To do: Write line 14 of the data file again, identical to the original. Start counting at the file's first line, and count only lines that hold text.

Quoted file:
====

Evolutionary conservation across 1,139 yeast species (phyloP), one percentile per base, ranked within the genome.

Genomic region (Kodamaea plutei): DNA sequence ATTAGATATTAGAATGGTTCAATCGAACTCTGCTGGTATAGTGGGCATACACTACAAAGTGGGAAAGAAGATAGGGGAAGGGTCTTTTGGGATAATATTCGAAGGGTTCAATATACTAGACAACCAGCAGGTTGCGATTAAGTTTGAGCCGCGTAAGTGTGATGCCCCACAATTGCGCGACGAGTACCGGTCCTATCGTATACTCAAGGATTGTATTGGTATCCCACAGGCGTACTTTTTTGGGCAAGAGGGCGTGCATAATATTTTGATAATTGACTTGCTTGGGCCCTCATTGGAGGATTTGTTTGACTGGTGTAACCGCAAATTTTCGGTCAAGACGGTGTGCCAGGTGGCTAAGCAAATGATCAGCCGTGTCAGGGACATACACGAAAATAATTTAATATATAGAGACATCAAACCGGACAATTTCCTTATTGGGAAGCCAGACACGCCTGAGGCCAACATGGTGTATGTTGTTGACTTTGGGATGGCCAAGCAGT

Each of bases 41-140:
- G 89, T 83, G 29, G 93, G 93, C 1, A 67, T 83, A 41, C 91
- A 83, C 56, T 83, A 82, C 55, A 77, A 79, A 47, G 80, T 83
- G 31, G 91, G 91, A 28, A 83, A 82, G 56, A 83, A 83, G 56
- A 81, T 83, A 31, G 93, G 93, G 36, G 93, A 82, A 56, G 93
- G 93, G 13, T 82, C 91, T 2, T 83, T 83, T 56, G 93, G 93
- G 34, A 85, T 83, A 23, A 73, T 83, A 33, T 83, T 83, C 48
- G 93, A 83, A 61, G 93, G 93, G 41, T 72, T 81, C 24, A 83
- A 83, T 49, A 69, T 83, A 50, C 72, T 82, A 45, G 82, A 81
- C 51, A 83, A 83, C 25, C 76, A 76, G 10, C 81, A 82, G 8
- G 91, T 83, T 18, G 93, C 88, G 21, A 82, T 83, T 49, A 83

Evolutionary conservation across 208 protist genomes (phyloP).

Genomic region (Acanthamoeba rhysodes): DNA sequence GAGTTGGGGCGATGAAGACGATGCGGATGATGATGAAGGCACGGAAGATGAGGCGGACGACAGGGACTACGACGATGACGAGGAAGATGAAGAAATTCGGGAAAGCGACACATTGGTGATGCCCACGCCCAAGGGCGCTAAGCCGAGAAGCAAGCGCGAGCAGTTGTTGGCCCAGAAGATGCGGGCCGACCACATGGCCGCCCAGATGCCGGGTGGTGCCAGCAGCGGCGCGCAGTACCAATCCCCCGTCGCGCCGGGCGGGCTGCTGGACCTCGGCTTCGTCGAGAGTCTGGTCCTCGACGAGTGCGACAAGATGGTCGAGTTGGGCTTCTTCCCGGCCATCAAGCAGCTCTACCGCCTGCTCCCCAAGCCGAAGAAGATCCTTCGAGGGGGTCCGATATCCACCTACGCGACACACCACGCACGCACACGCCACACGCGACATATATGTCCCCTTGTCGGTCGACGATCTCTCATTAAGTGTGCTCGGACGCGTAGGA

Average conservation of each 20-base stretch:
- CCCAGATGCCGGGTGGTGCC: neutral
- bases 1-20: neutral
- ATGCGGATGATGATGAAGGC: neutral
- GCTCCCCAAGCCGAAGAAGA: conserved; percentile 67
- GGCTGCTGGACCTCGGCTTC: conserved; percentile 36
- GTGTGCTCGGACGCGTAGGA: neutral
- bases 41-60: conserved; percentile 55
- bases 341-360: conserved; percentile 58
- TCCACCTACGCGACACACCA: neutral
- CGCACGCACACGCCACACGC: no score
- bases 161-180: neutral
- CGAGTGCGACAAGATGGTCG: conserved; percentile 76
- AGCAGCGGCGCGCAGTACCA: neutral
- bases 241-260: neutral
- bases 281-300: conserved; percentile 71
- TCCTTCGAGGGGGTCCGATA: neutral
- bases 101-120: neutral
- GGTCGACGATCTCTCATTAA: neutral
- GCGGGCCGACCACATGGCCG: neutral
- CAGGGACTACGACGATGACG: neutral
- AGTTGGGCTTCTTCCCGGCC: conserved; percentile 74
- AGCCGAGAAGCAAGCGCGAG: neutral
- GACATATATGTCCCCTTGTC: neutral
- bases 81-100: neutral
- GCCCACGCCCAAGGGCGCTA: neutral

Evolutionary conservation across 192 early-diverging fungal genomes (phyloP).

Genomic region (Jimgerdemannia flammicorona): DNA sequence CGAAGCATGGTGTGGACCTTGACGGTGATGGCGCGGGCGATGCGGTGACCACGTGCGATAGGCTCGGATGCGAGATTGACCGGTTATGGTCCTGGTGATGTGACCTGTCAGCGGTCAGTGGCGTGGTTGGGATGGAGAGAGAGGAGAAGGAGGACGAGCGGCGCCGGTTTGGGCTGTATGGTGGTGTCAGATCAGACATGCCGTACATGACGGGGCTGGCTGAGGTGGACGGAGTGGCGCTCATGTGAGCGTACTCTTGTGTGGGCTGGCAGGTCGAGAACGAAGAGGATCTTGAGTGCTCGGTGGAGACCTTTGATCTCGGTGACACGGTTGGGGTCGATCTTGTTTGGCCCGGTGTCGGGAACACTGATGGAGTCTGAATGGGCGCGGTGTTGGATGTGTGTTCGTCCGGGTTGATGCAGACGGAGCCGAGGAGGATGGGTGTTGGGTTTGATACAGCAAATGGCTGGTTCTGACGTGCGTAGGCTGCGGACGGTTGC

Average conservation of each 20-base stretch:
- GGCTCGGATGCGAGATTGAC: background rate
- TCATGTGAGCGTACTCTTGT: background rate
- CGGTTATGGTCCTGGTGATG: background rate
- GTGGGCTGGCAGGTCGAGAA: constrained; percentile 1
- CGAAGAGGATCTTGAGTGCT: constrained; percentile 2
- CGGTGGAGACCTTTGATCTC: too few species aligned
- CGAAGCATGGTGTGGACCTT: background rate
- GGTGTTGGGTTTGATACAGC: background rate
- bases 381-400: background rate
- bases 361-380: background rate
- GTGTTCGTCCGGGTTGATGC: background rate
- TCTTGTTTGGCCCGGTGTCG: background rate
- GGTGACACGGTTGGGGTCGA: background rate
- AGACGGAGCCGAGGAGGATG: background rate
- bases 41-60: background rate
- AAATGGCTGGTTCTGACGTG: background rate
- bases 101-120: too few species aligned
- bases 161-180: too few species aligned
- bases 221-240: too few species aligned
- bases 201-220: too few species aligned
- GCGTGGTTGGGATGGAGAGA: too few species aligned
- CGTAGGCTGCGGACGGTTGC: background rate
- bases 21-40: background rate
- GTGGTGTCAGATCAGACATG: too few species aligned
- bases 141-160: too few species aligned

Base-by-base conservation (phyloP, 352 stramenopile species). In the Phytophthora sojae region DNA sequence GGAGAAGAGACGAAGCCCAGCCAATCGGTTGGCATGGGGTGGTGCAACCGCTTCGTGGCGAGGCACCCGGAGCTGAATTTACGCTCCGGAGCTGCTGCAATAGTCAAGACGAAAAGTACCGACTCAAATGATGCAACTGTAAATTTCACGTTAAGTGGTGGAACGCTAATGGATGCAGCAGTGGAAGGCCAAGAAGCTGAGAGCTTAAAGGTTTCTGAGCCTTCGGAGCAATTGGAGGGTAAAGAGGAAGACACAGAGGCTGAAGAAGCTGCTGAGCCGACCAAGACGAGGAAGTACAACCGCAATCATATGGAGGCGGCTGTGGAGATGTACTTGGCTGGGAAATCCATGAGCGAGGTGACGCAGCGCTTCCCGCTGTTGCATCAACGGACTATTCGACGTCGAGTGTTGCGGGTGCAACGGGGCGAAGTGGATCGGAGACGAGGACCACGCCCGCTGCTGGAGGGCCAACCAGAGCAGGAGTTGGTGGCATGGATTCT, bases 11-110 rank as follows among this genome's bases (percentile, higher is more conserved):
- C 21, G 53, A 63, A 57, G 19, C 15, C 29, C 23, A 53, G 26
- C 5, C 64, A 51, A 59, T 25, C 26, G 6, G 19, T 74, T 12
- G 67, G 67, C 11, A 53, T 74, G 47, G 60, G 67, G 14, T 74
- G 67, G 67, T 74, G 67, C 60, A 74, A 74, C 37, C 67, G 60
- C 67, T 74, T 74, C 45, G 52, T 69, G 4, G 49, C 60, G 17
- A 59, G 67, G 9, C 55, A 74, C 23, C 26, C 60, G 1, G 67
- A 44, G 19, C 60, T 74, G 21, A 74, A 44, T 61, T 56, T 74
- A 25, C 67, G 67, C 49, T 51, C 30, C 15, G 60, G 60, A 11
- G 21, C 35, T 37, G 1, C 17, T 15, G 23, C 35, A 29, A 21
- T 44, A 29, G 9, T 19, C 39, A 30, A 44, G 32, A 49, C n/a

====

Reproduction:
Evolutionary conservation across 208 protist genomes (phyloP).